The Combat History of the Condom
A rubber could fix all sorts of problems when a soldier wants to make war, not love
This story originally appeared on Nov. 27, 2015.
The humble condom — a U.S. soldier’s companion for a hot night out on leave since the military began issuing them in the 1930s as a barrier against infection. But for decades many soldiers, sailors, airmen and Marines often used condoms as field-expedient fixes when other solutions weren’t found in the manual.
A rubber is elastic, waterproof, comes in a handy packet and doesn’t usually break – qualities that make it perfect for all kinds of non-regulation uses.
For example, during World War II some G.I.s placed condoms on the muzzles of their weapons. “Condoms will certainly cover the muzzles, and G.I.s were definitely issued condoms for other purposes, so there is no reason that they could not have been used to protect their ‘other weapons,’” said Alan Archambault, former supervisory curator for the U.S. Army Center of Military History.
The idea wasn’t to keep out water. One good dunking would flood any firearm – but the water usually would drain out, particularly from weapons designed to fire with an open bolt.
However, a barrel clogged with mud, grit, sand or some other foreign material could be disastrous. Firing a weapon in that condition could cause the barrel to explode, severely injuring or killing the soldier.
Slapping a piece of tape on the business end of a rifle was one recommended way of keeping the gunk out. But a soldier or Marine might not have any tape handy, whereas the military made sure every fighting man had his “prophylactic kit” containing a condom.
Archambault, a retired U.S. Army officer, said that “while using condoms on weapons was a good story and has a basis in fact, it was not as widespread as Hollywood portrays it.” However, there is historical evidence that the practice endured as late as the Vietnam War.
Above — U.S. soldiers at Dak To, 1967. U.S. Army photo. At top — don’t leave the barracks without one. WOTM/Flickr photo
According James F. Dunnigan and Albert A. Nofi in their book Dirty Little Secrets of the Vietnam War: Military Information You’re Not Supposed To Know, American fighting men in the brush of Vietnam were sliding condoms onto their M-16s throughout the war.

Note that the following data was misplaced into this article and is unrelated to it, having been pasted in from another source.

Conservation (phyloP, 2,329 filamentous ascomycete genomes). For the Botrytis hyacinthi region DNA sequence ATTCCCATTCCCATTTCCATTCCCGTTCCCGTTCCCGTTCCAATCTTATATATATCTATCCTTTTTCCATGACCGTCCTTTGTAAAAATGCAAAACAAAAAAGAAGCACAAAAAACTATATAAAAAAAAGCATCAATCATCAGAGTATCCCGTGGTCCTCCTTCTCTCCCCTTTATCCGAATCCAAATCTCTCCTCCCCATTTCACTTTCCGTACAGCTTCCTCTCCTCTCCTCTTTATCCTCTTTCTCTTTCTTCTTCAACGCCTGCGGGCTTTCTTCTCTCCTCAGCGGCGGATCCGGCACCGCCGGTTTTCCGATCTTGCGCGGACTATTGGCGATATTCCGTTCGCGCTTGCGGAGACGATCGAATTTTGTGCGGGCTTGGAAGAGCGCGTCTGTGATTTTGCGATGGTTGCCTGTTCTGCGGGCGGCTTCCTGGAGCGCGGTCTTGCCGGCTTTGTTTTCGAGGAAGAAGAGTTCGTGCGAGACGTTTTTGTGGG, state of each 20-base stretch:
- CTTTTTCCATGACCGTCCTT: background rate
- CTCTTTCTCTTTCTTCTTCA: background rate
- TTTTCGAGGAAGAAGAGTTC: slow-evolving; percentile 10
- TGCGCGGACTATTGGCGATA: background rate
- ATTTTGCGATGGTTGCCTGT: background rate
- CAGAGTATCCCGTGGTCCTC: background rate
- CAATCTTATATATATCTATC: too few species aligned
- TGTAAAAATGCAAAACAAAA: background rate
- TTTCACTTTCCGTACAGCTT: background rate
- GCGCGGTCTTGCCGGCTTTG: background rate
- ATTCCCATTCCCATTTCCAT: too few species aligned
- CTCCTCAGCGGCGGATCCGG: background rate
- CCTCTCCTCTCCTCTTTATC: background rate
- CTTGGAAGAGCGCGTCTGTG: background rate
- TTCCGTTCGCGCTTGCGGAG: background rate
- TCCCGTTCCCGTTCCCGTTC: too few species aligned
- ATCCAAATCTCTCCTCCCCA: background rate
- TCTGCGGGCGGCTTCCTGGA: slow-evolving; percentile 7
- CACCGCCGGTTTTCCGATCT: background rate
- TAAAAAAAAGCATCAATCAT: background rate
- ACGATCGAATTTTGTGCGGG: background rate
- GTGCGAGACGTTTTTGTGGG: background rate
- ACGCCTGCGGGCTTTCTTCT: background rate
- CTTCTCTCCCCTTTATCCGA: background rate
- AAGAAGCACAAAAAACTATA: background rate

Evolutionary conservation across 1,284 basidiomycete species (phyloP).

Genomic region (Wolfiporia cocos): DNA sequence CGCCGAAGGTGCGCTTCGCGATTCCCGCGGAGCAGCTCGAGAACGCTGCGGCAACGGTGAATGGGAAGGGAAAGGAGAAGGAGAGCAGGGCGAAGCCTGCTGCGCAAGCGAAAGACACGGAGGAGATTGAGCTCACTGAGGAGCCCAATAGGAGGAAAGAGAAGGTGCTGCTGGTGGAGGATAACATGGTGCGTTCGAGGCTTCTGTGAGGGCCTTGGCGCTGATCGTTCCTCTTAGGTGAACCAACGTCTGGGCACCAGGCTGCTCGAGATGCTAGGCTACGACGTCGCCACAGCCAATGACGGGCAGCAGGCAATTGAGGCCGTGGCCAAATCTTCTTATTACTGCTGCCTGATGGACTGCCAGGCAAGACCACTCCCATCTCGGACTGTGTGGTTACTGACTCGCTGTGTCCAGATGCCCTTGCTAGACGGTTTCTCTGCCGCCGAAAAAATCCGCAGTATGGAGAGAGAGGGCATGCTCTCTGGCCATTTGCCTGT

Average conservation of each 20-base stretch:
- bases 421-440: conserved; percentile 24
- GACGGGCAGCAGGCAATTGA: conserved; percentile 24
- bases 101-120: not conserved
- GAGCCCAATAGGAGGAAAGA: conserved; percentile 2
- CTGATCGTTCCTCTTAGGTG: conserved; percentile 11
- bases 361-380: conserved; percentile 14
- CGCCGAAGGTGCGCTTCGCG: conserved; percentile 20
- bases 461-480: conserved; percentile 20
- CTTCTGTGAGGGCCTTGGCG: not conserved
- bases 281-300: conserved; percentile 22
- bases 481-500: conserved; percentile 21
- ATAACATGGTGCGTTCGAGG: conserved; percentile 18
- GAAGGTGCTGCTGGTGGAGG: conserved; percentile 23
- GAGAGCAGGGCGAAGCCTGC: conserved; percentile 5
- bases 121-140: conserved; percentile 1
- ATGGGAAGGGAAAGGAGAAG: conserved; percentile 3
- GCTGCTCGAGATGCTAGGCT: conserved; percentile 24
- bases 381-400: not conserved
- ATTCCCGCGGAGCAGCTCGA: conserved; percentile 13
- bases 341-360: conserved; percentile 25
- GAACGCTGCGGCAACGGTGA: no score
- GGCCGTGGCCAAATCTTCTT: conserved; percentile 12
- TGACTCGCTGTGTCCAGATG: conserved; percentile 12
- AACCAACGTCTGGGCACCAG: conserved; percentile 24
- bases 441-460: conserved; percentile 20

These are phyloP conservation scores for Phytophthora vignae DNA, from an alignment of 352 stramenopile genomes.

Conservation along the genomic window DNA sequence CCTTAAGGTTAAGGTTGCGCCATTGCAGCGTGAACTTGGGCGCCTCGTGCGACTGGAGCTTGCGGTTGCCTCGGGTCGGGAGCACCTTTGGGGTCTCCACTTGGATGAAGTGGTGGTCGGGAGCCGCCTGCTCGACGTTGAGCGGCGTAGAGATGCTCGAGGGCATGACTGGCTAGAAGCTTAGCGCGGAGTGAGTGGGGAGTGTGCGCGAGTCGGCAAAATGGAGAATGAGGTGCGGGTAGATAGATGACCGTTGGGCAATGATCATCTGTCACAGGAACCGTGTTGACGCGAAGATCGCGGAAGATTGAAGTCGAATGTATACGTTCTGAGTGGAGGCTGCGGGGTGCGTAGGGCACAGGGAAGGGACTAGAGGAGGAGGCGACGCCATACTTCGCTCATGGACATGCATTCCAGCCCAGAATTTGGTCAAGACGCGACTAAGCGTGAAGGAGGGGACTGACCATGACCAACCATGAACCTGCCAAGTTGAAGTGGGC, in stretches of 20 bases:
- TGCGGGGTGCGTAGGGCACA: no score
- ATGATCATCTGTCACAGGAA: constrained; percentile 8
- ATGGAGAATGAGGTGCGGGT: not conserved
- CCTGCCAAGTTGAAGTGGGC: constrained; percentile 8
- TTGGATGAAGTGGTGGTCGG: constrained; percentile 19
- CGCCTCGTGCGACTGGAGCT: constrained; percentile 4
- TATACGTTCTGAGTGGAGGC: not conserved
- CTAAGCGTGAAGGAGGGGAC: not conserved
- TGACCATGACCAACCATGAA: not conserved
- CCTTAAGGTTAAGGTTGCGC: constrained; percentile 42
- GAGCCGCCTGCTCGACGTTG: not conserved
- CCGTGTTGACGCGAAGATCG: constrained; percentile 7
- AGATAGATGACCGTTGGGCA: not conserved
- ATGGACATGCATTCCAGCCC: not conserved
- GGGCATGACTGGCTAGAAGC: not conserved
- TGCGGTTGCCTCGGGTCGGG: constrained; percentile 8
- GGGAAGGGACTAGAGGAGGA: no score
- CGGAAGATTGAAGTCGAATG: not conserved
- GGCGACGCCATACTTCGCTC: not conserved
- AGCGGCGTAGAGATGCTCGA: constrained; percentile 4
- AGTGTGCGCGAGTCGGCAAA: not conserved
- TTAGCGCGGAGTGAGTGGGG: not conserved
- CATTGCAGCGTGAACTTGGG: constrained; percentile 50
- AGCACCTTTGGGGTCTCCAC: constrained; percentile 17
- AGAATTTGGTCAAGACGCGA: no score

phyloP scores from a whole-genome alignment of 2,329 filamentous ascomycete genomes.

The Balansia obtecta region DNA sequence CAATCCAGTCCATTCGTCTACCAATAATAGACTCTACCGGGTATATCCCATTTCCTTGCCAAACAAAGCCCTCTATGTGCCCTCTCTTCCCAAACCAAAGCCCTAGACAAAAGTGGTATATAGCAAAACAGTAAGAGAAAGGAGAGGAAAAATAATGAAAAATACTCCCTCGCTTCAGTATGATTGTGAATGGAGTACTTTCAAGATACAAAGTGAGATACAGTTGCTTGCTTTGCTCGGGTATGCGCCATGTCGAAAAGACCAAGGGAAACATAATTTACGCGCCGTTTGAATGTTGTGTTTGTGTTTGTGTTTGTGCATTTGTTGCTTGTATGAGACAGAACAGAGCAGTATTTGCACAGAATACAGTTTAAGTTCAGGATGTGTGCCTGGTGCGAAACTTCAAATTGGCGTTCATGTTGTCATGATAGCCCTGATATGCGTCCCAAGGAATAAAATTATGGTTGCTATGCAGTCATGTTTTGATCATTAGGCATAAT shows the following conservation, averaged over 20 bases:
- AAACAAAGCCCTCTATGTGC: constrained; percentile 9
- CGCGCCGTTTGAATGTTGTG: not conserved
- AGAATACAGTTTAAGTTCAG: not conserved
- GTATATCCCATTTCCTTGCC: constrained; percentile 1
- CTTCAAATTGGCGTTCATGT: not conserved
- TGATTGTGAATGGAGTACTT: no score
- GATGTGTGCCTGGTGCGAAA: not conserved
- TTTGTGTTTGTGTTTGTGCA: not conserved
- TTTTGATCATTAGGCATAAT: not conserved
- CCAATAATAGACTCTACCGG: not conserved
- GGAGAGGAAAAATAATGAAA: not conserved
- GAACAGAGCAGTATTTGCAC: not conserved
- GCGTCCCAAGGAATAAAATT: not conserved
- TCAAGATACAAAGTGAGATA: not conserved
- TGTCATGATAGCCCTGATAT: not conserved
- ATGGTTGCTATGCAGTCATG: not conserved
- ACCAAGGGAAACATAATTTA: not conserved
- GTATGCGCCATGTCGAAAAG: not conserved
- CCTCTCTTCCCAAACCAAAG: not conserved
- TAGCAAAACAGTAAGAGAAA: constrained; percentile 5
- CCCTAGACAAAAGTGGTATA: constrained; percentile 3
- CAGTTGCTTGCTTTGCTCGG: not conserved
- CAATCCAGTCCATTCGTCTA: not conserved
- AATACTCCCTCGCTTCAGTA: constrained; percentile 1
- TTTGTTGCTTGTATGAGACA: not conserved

They might not have stayed on as securely as a piece of tape, but a condom made sure the rifle was ready for instant use while slogging through the muck of Southeast Asia. Dunnigan and Nofi note that if you look closely at many pictures taken of soldiers in the field you can see the condoms covering their rifle muzzles.
One tactical use of the condom is well-documented. Rubbers made excellent waterproof containers for small items – such as fuses on underwater explosive charges.
Lt. Cmdr. Draper L. Kauffman, founder of the U.S. Navy’s Demolition Teams and preeminent wartime explosives expert, established the program that was the forerunner of the SEALs. During World War II, Kauffman’s instructors demonstrated multiple forms of underwater fuses, fuse igniters and explosive packs that they placed in the hands of trainees.
“The trainees would take cover, counting the seconds and watching the underwater obstacle which had been packed with explosives,” wrote Francis D. Fane and Don Moore in The Naked Warriors: The Elite Fighting Force That Became the Navy Seals.
“Nothing would happen. Another wet fuse. Another misfire. Successive models of waterproof fuse igniters were developed by the Navy during the war, and continued to give trouble in the water despite the best efforts of inventors and testing boards.”
But the beleaguered frogmen discovered that condoms were the perfect size for packing a fuse igniter – and it worked as a waterproof bag. Soon, the Navy demolition teams were not only merrily blowing things up, they were using more than the normal share of condoms — raising the eyebrows of supply officers who wondered just what the Hell was going on.
But the military not only used condoms to keep water out, but to keep water in … namely in a rubber used as a field-expedient canteen.
Various editions of U.S. Air Force Manual 64-3 Survival: Training Edition urged pilots and air crews to make a small homemade personal survival kit carried in a pocket of their flight suit in case they ejected or bailed out.
One of the items recommended — a large non-lubricated prophylactic. When placed in a spare sock for protection against sharp objects and filled with water, it will actually hold several pints.